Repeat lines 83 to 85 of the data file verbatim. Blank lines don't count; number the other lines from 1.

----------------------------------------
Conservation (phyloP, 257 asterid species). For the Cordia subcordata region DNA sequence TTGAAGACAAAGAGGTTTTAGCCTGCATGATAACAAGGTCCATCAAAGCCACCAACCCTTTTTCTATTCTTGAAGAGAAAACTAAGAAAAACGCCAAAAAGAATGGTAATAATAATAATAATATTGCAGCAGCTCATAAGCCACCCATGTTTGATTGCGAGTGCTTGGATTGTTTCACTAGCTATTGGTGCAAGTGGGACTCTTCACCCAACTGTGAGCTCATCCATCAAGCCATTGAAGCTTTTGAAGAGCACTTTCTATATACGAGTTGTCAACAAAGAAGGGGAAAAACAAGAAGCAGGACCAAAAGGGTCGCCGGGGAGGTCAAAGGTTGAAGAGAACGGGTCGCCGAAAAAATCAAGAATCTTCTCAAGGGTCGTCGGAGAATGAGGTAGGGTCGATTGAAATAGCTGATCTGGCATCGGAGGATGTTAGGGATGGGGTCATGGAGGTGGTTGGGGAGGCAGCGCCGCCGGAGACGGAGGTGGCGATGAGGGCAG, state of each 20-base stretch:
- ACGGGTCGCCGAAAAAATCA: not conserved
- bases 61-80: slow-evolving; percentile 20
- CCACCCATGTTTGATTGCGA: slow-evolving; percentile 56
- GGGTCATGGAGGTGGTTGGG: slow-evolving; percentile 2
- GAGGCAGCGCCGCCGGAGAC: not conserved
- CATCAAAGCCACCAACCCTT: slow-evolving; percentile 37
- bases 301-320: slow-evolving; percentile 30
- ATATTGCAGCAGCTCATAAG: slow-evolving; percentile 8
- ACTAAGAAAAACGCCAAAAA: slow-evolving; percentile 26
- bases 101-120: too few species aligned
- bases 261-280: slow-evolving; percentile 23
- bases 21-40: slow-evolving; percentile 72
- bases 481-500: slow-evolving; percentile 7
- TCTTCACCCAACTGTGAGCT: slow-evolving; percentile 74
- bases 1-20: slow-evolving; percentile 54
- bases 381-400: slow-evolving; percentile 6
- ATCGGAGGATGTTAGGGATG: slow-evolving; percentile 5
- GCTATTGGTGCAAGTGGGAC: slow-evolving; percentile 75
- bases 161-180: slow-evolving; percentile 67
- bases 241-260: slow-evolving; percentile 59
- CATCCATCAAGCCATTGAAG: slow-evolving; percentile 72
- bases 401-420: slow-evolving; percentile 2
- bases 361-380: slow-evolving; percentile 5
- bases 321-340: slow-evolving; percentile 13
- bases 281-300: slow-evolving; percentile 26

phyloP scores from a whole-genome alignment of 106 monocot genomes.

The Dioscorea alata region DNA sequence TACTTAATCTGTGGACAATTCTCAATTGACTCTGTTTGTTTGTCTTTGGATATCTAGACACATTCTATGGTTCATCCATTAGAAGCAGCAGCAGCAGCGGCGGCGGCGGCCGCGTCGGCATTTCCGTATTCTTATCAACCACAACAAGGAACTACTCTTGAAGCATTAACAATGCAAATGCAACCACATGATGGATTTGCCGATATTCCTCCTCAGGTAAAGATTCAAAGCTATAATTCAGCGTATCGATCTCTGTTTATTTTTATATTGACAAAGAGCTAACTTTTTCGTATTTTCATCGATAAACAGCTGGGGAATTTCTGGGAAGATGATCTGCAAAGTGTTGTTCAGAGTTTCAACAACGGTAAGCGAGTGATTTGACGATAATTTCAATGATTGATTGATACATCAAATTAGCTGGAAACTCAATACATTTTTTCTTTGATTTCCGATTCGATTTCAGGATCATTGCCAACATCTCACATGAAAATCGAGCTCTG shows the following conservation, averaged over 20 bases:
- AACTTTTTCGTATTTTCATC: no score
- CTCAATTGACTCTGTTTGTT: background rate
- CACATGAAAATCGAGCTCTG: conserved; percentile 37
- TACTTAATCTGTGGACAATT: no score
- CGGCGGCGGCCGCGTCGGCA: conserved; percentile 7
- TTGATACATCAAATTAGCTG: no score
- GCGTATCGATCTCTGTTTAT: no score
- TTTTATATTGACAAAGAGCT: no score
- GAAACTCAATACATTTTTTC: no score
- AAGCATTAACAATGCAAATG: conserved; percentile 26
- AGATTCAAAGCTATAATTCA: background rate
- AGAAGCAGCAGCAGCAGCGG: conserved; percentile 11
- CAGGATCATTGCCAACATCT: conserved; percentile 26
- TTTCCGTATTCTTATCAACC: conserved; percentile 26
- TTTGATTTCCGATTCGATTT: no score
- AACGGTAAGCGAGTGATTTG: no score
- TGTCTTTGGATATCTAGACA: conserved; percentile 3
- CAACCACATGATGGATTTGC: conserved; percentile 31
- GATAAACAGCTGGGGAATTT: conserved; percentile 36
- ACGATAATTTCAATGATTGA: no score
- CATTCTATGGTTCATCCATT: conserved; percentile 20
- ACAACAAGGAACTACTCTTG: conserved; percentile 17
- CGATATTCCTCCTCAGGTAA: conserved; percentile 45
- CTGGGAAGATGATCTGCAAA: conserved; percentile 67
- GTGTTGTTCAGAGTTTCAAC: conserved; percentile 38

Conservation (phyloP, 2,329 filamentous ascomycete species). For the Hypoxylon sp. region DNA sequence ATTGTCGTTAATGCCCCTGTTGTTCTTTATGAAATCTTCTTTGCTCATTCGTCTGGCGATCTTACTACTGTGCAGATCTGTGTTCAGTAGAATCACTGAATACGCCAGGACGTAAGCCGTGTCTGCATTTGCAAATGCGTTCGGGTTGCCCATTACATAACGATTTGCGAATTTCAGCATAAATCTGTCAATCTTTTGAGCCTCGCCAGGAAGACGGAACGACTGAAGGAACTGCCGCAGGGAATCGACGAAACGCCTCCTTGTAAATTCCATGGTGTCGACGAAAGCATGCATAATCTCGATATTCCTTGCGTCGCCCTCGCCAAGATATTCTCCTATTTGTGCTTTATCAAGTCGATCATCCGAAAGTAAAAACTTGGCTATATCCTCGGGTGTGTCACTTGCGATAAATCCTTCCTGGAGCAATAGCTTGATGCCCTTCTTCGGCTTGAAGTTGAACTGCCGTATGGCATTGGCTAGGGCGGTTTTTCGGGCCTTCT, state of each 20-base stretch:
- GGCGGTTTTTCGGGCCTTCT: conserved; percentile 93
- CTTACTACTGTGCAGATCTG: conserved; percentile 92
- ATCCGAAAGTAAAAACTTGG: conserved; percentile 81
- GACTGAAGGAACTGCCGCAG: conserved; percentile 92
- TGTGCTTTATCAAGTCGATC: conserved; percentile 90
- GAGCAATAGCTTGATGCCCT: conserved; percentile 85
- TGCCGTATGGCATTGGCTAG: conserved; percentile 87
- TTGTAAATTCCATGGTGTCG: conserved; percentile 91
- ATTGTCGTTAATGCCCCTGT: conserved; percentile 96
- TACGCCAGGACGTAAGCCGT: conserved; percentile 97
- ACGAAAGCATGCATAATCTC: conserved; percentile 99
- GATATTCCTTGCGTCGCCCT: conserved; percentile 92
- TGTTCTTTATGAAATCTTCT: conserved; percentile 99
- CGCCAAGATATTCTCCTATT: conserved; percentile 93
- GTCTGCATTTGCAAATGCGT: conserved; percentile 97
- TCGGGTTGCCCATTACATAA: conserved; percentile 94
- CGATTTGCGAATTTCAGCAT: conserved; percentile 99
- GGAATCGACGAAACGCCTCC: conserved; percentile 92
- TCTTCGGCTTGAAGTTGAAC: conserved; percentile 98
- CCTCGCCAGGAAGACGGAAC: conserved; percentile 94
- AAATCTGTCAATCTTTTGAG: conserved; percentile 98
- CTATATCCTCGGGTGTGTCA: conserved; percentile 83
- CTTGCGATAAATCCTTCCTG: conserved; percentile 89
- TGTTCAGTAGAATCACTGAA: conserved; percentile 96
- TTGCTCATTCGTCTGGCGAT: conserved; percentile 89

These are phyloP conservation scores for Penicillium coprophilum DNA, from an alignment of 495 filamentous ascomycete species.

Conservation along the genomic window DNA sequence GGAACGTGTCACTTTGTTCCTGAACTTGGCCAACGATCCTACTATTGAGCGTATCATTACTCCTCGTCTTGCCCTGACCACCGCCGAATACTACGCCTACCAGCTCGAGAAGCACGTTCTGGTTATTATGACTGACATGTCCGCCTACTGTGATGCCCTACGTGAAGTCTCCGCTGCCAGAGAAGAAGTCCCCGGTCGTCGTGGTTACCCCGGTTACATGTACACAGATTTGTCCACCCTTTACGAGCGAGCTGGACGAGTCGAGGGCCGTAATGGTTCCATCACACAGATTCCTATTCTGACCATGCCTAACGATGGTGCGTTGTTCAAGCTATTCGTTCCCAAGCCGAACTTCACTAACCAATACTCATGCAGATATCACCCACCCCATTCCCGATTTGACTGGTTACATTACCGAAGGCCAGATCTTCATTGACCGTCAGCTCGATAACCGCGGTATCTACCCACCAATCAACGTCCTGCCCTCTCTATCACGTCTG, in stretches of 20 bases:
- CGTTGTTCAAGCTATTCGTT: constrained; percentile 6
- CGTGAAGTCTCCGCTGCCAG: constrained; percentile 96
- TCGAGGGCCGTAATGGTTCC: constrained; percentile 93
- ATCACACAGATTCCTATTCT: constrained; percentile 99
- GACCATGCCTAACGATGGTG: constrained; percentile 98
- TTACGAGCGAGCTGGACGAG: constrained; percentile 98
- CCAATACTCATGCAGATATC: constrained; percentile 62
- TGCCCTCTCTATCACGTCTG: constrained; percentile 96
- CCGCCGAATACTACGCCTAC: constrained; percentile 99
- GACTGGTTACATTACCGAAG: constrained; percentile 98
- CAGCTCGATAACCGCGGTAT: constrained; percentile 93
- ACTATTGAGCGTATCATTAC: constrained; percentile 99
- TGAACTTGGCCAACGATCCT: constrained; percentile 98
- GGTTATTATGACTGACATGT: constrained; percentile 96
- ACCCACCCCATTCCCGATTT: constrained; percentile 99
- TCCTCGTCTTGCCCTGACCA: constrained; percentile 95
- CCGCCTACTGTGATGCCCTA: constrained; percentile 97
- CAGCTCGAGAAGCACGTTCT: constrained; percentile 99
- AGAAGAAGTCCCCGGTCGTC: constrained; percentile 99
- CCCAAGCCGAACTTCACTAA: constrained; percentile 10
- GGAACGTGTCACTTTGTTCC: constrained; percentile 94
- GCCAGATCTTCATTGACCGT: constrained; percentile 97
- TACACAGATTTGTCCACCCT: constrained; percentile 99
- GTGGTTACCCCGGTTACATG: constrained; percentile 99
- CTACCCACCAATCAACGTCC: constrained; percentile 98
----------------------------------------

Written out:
- CGTGAAGTCTCCGCTGCCAG: constrained; percentile 96
- TCGAGGGCCGTAATGGTTCC: constrained; percentile 93
- ATCACACAGATTCCTATTCT: constrained; percentile 99